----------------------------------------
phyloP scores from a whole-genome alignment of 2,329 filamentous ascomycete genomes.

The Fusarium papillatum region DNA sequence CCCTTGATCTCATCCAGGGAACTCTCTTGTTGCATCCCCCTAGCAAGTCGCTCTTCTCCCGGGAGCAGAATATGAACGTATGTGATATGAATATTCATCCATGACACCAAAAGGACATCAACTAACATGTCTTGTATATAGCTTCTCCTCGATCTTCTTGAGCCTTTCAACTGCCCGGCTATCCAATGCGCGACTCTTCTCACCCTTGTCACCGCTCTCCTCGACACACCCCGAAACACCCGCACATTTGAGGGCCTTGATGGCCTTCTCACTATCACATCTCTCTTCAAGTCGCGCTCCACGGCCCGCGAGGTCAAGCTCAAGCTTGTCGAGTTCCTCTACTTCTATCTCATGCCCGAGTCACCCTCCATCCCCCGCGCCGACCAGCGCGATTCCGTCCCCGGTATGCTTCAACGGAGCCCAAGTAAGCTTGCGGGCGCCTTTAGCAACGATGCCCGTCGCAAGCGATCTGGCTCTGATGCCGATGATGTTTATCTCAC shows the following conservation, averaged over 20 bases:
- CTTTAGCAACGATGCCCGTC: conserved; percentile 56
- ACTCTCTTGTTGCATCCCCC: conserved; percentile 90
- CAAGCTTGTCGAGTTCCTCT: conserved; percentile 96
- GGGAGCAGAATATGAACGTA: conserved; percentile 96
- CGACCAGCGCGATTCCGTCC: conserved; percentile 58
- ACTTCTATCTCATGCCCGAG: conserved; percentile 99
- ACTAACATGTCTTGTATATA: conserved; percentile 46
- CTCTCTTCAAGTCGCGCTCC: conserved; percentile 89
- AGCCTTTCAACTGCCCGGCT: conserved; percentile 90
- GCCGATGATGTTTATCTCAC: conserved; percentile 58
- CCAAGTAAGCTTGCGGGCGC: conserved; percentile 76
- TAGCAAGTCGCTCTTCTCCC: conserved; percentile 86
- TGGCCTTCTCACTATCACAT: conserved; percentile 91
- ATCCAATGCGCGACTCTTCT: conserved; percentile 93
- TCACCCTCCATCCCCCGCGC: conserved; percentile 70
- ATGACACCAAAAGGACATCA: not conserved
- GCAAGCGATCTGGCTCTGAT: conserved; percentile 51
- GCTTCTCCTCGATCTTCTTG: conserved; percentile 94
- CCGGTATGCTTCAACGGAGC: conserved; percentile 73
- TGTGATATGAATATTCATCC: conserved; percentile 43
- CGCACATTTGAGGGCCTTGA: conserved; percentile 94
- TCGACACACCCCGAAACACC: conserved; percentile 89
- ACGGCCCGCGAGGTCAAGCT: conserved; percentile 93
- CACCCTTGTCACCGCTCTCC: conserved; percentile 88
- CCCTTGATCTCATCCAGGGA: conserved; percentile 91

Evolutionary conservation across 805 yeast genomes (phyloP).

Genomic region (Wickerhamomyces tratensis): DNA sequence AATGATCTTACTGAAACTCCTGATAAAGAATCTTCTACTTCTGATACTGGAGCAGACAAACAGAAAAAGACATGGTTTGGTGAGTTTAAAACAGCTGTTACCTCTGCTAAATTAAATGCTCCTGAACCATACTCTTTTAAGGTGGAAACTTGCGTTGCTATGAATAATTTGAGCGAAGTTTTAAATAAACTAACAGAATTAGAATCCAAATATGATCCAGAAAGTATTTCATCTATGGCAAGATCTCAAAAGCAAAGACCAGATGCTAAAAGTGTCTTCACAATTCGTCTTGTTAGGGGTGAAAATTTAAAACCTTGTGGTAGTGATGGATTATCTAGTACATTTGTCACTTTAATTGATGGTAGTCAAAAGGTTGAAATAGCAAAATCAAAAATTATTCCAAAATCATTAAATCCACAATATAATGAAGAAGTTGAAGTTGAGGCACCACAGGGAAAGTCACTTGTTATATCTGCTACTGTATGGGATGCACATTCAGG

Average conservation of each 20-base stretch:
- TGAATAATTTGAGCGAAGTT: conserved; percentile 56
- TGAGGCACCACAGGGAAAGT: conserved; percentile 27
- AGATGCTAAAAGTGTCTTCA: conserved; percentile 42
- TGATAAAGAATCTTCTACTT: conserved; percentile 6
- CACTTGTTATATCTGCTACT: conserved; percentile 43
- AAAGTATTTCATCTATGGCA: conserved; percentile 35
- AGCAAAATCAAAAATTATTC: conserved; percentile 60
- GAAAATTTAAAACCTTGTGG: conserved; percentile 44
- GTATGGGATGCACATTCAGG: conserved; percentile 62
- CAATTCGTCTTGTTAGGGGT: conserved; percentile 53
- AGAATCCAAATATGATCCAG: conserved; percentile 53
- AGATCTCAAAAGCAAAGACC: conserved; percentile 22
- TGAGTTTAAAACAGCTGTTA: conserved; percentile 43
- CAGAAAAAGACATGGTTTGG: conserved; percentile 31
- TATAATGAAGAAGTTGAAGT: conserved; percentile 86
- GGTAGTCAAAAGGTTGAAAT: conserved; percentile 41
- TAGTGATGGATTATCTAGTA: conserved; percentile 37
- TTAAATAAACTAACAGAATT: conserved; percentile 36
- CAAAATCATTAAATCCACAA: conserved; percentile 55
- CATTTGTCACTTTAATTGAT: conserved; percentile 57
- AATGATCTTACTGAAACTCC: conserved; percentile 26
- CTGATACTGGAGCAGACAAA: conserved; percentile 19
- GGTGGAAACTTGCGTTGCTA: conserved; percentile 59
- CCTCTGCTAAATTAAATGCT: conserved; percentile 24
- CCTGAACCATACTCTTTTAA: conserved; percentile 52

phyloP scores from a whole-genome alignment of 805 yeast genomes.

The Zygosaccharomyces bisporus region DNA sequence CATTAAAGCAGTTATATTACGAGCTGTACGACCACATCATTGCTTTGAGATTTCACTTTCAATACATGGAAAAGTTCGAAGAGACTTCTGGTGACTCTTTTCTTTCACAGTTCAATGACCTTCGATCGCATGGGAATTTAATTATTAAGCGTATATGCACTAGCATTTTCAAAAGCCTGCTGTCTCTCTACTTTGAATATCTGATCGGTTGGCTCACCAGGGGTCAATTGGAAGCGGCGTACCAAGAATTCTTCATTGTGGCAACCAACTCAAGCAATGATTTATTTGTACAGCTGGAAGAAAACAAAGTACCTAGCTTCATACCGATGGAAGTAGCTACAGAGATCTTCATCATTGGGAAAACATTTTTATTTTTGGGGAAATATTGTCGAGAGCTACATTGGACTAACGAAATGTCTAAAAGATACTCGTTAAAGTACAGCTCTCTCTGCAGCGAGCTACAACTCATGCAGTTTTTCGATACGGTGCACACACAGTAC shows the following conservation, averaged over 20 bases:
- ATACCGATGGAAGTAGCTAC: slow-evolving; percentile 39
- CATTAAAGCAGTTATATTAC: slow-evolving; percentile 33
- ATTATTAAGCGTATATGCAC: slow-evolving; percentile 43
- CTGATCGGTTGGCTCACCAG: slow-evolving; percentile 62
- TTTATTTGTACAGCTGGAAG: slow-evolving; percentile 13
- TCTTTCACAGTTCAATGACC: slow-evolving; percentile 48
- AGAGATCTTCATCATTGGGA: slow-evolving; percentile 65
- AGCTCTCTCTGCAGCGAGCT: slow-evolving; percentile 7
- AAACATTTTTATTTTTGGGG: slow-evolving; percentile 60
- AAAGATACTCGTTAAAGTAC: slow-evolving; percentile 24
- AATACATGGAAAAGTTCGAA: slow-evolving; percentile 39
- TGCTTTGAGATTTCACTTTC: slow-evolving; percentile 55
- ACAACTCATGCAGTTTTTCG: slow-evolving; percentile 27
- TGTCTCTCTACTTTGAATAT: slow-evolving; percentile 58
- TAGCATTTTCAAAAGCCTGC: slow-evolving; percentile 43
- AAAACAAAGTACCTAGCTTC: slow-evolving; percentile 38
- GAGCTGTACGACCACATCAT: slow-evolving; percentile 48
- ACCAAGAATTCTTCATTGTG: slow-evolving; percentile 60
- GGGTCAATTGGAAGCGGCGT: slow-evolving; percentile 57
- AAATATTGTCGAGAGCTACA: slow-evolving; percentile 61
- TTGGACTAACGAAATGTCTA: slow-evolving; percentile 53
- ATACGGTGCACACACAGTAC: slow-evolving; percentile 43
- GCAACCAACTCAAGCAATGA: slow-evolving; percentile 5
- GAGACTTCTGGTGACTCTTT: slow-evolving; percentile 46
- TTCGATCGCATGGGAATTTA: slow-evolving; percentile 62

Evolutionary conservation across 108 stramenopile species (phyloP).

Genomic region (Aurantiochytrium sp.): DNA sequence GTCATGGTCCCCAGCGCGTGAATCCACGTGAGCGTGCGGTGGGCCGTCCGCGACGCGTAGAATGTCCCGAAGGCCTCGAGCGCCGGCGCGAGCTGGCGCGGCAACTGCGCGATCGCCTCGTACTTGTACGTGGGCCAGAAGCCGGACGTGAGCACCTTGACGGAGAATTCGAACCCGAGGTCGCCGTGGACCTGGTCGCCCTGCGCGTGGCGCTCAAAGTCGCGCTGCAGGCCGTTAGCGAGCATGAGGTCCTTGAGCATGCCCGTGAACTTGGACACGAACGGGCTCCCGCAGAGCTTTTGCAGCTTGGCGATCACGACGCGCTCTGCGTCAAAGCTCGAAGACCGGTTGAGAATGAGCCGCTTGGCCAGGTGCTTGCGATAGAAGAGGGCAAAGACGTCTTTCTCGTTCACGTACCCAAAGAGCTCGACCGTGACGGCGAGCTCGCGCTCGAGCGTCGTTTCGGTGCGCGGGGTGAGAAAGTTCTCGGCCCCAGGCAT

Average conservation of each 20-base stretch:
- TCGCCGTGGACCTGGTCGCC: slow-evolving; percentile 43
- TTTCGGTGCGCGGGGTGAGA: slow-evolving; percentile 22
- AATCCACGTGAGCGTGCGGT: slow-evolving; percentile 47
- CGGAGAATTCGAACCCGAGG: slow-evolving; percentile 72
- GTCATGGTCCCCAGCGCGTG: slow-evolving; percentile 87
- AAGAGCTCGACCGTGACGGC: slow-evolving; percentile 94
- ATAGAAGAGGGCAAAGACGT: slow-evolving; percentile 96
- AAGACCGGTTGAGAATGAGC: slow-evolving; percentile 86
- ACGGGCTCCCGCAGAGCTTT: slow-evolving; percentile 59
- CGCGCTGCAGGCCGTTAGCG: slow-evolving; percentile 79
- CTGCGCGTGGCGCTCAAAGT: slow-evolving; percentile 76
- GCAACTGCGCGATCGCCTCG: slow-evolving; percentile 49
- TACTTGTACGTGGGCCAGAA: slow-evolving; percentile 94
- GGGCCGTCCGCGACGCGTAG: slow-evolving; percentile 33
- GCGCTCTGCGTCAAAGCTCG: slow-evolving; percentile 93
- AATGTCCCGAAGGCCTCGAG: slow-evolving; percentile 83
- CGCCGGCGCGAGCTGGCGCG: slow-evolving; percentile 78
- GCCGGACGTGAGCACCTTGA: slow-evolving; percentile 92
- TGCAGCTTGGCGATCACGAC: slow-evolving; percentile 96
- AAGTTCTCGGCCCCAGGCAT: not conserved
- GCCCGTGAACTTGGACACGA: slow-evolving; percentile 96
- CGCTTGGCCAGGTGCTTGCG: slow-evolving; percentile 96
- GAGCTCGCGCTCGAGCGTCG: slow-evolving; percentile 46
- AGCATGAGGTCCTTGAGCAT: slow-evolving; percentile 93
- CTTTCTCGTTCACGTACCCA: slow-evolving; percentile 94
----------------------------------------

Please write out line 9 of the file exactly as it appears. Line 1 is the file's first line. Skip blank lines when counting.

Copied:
- ACTAACATGTCTTGTATATA: conserved; percentile 46